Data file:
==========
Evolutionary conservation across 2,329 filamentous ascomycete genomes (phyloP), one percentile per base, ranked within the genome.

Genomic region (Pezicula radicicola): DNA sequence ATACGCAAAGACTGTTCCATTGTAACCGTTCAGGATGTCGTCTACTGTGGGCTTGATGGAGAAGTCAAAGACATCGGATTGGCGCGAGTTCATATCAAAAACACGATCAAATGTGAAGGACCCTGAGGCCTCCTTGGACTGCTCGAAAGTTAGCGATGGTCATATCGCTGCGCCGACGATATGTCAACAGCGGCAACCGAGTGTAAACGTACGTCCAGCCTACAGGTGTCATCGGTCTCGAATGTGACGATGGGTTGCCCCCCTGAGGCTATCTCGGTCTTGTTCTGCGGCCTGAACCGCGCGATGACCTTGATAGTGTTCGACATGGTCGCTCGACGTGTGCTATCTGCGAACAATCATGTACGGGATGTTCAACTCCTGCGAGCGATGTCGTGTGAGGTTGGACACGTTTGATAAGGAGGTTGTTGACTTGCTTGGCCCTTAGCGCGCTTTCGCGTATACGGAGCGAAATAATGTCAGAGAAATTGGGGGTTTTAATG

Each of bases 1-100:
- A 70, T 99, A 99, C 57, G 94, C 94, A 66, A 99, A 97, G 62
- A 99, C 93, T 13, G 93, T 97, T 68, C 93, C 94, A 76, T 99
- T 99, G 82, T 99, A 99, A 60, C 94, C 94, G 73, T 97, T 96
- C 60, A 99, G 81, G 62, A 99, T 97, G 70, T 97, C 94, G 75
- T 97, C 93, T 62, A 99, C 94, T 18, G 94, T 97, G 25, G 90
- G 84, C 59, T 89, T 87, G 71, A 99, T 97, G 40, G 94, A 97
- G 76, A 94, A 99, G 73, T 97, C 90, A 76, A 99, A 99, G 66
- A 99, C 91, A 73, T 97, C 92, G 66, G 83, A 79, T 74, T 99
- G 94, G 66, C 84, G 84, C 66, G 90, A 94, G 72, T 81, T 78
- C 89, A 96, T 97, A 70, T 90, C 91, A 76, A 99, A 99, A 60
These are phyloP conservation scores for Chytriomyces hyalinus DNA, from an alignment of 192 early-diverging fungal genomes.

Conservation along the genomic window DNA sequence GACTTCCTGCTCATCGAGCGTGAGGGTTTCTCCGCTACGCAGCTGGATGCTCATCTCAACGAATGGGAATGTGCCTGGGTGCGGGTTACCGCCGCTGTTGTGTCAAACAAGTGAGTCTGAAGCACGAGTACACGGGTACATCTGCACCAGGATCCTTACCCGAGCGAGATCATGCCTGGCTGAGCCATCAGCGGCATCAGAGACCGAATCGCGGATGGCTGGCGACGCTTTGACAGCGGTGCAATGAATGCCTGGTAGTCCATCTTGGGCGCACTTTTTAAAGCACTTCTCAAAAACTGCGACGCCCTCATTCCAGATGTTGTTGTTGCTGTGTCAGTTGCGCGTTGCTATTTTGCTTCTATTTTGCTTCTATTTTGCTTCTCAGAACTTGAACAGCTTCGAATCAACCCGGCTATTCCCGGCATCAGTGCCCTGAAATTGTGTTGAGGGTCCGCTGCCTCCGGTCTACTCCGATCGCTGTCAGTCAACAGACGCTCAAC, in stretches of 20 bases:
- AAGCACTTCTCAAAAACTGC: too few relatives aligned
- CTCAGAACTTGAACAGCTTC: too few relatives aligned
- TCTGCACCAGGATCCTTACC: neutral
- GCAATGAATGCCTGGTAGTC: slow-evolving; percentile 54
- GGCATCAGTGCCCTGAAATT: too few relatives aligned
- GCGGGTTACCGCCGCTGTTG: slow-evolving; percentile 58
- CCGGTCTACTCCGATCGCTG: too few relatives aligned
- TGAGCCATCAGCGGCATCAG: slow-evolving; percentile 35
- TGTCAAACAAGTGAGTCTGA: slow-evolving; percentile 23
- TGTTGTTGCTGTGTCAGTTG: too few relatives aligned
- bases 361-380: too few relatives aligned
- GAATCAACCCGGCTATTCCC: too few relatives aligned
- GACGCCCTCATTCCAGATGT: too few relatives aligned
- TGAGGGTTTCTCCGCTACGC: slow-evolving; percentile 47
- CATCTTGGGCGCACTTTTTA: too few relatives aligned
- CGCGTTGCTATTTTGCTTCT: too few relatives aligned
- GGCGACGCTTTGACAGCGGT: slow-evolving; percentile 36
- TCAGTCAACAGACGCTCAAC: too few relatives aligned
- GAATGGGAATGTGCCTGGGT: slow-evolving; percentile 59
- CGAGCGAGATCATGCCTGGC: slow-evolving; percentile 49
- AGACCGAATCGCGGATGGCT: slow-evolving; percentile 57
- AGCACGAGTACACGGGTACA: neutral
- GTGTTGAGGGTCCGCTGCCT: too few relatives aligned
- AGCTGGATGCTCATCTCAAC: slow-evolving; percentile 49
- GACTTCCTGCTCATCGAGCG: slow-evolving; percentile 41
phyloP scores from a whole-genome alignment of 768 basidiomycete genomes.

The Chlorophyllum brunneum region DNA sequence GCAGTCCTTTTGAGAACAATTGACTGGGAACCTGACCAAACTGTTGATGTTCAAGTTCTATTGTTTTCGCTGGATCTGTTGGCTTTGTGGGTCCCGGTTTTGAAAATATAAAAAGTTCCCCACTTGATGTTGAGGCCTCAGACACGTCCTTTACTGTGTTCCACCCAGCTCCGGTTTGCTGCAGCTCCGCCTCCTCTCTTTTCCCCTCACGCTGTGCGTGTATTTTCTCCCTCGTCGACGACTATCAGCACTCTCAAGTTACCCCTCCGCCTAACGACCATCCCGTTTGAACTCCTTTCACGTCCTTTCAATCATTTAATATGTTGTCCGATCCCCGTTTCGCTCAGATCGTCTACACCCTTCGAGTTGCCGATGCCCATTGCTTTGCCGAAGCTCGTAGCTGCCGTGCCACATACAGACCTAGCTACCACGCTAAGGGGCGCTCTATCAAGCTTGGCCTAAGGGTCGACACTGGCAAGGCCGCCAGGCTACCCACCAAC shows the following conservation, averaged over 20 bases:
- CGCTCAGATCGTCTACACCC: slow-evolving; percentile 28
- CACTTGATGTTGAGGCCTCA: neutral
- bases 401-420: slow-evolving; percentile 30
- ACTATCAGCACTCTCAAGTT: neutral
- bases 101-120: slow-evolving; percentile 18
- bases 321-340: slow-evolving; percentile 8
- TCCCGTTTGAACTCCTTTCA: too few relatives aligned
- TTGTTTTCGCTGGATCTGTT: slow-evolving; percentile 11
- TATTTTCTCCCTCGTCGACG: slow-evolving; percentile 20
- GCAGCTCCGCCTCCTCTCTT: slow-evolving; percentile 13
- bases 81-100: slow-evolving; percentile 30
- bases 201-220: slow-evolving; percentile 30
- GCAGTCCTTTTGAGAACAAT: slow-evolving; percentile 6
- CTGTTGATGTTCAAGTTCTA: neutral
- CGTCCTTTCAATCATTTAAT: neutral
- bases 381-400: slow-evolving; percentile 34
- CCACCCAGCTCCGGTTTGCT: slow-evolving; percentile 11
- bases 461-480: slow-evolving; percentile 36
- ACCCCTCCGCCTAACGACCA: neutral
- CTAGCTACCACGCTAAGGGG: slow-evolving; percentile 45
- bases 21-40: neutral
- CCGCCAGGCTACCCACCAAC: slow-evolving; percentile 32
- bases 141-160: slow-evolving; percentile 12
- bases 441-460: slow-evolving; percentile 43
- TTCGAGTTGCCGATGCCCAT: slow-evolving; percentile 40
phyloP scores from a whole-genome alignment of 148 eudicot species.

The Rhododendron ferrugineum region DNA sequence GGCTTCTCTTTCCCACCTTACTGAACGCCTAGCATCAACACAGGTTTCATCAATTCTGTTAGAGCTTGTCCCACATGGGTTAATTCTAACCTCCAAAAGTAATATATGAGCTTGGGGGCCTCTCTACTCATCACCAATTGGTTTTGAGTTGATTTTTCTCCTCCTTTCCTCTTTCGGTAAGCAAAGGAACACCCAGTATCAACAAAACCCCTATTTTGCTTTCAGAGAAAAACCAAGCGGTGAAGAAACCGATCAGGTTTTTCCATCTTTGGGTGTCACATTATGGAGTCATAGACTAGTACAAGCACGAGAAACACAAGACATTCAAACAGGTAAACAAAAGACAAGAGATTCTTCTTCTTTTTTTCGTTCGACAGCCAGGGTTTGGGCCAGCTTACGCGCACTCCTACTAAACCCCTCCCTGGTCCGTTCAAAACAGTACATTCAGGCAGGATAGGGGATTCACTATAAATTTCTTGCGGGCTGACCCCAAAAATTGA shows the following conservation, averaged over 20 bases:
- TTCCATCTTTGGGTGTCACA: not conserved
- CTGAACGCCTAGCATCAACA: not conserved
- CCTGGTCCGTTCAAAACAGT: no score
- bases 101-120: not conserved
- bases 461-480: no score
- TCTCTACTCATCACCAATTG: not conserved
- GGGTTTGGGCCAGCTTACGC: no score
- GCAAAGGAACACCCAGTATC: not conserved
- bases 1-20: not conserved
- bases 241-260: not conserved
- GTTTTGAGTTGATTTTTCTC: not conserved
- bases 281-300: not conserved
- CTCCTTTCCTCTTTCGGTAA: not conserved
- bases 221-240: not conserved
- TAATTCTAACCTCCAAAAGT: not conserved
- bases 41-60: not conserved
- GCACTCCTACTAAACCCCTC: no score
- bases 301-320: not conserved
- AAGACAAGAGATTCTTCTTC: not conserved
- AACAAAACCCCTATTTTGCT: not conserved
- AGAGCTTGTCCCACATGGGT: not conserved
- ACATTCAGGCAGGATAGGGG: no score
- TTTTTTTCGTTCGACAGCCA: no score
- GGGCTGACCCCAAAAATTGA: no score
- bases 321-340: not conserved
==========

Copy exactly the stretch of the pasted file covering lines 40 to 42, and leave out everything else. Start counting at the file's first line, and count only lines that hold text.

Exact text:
- GACTTCCTGCTCATCGAGCG: slow-evolving; percentile 41
phyloP scores from a whole-genome alignment of 768 basidiomycete genomes.

The Chlorophyllum brunneum region DNA sequence GCAGTCCTTTTGAGAACAATTGACTGGGAACCTGACCAAACTGTTGATGTTCAAGTTCTATTGTTTTCGCTGGATCTGTTGGCTTTGTGGGTCCCGGTTTTGAAAATATAAAAAGTTCCCCACTTGATGTTGAGGCCTCAGACACGTCCTTTACTGTGTTCCACCCAGCTCCGGTTTGCTGCAGCTCCGCCTCCTCTCTTTTCCCCTCACGCTGTGCGTGTATTTTCTCCCTCGTCGACGACTATCAGCACTCTCAAGTTACCCCTCCGCCTAACGACCATCCCGTTTGAACTCCTTTCACGTCCTTTCAATCATTTAATATGTTGTCCGATCCCCGTTTCGCTCAGATCGTCTACACCCTTCGAGTTGCCGATGCCCATTGCTTTGCCGAAGCTCGTAGCTGCCGTGCCACATACAGACCTAGCTACCACGCTAAGGGGCGCTCTATCAAGCTTGGCCTAAGGGTCGACACTGGCAAGGCCGCCAGGCTACCCACCAAC shows the following conservation, averaged over 20 bases: